Defunct comms link connected to nothing at a fire station – for 15 years
Realization they'd burned money for ages led to smoldering solution rather than angry conflagration
Who, Me? Welcome once again, dear reader, to Who, Me? – The Reg's weekly attempt to soften your re-entry into the harsh reality of the working week with tales of workplace mirth.
This week, we once again meet "Bernard", who in times past found himself working for "a rural local authority in Middle England" – which sounds like he was either working with Chaucer or Hobbits. Since he was doing network support, we think some other explanation more likely.
At some point, Bernard's bailiwick was extended to include telephony support, which had previously been the responsibility of the building support team.
That go-getting group had taken a firm "if it ain't broke, don't fix it" attitude – unless something was on fire, they left it alone.
Now, we've all been in places like that. Everything seems to be working fine, so we don't necessarily wonder what it all does. People come and go, and gradually the institutional knowledge of each box's function fades into legend.
Bernard, however, was a go-getter who wanted to get a handle on what everything was and did. He discovered, unsurprisingly, that there were a number of "left-over remnants of outdated and abandoned systems" as well as PWs – "private wires" for sometimes obscure purposes.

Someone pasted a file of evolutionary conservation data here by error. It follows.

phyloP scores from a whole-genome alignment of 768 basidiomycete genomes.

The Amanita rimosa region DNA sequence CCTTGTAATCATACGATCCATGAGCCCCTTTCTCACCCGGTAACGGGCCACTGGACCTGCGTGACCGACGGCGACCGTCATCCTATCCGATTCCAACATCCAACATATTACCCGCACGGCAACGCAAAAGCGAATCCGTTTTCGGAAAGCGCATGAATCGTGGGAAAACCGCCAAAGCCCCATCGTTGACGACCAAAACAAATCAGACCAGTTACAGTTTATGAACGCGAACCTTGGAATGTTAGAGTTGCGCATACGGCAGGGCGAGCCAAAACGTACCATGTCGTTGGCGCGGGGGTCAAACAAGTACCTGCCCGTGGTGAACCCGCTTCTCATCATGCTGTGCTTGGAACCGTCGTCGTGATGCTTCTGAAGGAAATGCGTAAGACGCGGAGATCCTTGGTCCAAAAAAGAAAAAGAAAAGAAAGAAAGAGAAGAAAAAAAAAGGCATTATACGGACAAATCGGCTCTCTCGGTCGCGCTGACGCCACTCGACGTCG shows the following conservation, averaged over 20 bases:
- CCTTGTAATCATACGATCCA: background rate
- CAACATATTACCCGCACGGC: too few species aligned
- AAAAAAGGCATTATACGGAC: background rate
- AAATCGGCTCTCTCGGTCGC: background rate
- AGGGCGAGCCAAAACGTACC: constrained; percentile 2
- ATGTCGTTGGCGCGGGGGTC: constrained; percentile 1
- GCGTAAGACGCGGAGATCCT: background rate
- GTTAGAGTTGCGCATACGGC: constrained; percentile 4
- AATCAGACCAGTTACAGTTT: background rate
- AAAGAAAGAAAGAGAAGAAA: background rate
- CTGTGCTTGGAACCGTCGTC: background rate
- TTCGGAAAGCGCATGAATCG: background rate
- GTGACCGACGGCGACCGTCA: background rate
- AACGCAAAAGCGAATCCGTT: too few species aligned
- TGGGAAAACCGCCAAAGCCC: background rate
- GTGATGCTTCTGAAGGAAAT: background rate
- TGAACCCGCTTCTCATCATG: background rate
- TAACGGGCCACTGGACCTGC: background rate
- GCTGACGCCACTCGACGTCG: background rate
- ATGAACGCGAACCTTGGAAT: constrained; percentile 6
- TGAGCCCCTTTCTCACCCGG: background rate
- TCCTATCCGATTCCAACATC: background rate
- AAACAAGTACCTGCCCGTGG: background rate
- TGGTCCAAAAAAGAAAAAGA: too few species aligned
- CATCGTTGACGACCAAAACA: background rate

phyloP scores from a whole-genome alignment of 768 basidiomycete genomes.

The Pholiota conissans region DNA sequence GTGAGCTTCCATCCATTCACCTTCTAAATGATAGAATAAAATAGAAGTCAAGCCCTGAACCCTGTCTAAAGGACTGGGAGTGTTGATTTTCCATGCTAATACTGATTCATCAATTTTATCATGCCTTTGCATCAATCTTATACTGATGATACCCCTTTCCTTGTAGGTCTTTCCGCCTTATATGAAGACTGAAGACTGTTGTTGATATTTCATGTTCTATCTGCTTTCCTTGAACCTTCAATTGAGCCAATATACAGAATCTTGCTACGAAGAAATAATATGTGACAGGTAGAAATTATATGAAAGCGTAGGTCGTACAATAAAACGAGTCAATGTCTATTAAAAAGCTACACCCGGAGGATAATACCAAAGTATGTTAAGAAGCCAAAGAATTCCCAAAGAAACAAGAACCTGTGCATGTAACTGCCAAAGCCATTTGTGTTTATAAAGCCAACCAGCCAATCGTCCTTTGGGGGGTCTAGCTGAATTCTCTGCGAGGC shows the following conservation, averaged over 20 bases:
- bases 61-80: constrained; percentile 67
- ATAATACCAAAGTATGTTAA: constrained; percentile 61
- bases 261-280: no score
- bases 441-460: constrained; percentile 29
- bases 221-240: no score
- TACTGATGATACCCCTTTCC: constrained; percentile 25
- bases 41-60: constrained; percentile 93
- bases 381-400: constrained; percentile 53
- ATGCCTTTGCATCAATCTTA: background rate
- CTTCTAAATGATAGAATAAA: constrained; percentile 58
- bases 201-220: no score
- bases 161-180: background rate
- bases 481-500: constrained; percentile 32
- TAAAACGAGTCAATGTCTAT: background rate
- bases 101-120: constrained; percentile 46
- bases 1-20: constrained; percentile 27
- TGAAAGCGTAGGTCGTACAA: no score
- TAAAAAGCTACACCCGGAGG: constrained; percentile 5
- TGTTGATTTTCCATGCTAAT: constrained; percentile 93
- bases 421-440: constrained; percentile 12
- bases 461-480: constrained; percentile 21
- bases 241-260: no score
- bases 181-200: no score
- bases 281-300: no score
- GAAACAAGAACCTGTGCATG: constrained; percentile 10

He also learned that all of these services were being billed on the regular, and that had to change.
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Tracking most of the services was fairly straightforward, and led to numerous iterations of "Oh that phone number was for XXX service years ago. We don't do that now" from various managers. There were also tense meetings with the account manager from the provider, who wasn't keen to stop the rivers of free money – and certainly not to provide refunds.
When Bernard got to the very last of the unaccounted PWs, he discovered from its prefix that it was related to a fire service. He tracked the other end to the Town Hall, where it was "jumpered to something, somewhere unidentifiable."
But did that stop Bernard? Clearly you don't know him. He eventually tracked down an unconnected end at the local fire station that seemed a likely candidate. But the firefighters denied any knowledge of it – except one. The longest-serving fireman at the station, a veteran we'll call "Greg," remembered: they used to have such dedicated private lines, but "we stopped doing that and the lines were taken out 15 years ago!"
Fifteen years. Bernard and the telco provider agreed between them that this was a bit much. There had clearly been negligence on both sides, so a refund for seven and a half years worth of the service was forthcoming. Which just goes to show that sometimes it's worth fixing something that ain't broke.
Has that mysterious PC labelled "NEVER SWITCH OFF" in your office ever proved to be less important than everyone thought? Tell us all about it in an email to Who, Me? and we'll share your story with the world. ®